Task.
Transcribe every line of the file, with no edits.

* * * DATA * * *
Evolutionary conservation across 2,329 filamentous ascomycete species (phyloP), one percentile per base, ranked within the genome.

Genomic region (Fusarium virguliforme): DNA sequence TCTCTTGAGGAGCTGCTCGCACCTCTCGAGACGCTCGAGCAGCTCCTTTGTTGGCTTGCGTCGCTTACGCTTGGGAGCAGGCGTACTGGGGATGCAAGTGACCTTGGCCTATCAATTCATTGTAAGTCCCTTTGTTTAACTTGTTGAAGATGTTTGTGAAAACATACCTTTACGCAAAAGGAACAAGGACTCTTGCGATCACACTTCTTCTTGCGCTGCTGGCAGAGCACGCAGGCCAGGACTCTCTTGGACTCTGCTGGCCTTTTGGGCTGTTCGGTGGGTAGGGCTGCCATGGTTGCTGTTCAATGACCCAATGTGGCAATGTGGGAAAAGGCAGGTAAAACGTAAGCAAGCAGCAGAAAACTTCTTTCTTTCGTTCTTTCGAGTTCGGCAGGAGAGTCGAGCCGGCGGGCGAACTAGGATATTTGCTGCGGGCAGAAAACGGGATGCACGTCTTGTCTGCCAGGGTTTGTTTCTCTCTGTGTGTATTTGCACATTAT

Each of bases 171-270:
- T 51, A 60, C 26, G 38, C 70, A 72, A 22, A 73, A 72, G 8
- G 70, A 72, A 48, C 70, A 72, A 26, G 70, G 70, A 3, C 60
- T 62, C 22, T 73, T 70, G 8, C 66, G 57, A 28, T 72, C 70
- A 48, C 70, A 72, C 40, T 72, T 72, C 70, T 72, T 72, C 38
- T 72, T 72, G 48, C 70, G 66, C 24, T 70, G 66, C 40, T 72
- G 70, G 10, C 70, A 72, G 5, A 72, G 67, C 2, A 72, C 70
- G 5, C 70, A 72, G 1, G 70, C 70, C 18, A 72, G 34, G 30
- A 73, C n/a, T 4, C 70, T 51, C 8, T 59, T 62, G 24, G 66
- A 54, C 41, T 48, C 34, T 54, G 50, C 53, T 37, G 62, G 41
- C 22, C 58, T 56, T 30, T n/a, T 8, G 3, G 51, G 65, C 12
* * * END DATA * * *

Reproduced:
Evolutionary conservation across 2,329 filamentous ascomycete species (phyloP), one percentile per base, ranked within the genome.

Genomic region (Fusarium virguliforme): DNA sequence TCTCTTGAGGAGCTGCTCGCACCTCTCGAGACGCTCGAGCAGCTCCTTTGTTGGCTTGCGTCGCTTACGCTTGGGAGCAGGCGTACTGGGGATGCAAGTGACCTTGGCCTATCAATTCATTGTAAGTCCCTTTGTTTAACTTGTTGAAGATGTTTGTGAAAACATACCTTTACGCAAAAGGAACAAGGACTCTTGCGATCACACTTCTTCTTGCGCTGCTGGCAGAGCACGCAGGCCAGGACTCTCTTGGACTCTGCTGGCCTTTTGGGCTGTTCGGTGGGTAGGGCTGCCATGGTTGCTGTTCAATGACCCAATGTGGCAATGTGGGAAAAGGCAGGTAAAACGTAAGCAAGCAGCAGAAAACTTCTTTCTTTCGTTCTTTCGAGTTCGGCAGGAGAGTCGAGCCGGCGGGCGAACTAGGATATTTGCTGCGGGCAGAAAACGGGATGCACGTCTTGTCTGCCAGGGTTTGTTTCTCTCTGTGTGTATTTGCACATTAT

Each of bases 171-270:
- T 51, A 60, C 26, G 38, C 70, A 72, A 22, A 73, A 72, G 8
- G 70, A 72, A 48, C 70, A 72, A 26, G 70, G 70, A 3, C 60
- T 62, C 22, T 73, T 70, G 8, C 66, G 57, A 28, T 72, C 70
- A 48, C 70, A 72, C 40, T 72, T 72, C 70, T 72, T 72, C 38
- T 72, T 72, G 48, C 70, G 66, C 24, T 70, G 66, C 40, T 72
- G 70, G 10, C 70, A 72, G 5, A 72, G 67, C 2, A 72, C 70
- G 5, C 70, A 72, G 1, G 70, C 70, C 18, A 72, G 34, G 30
- A 73, C n/a, T 4, C 70, T 51, C 8, T 59, T 62, G 24, G 66
- A 54, C 41, T 48, C 34, T 54, G 50, C 53, T 37, G 62, G 41
- C 22, C 58, T 56, T 30, T n/a, T 8, G 3, G 51, G 65, C 12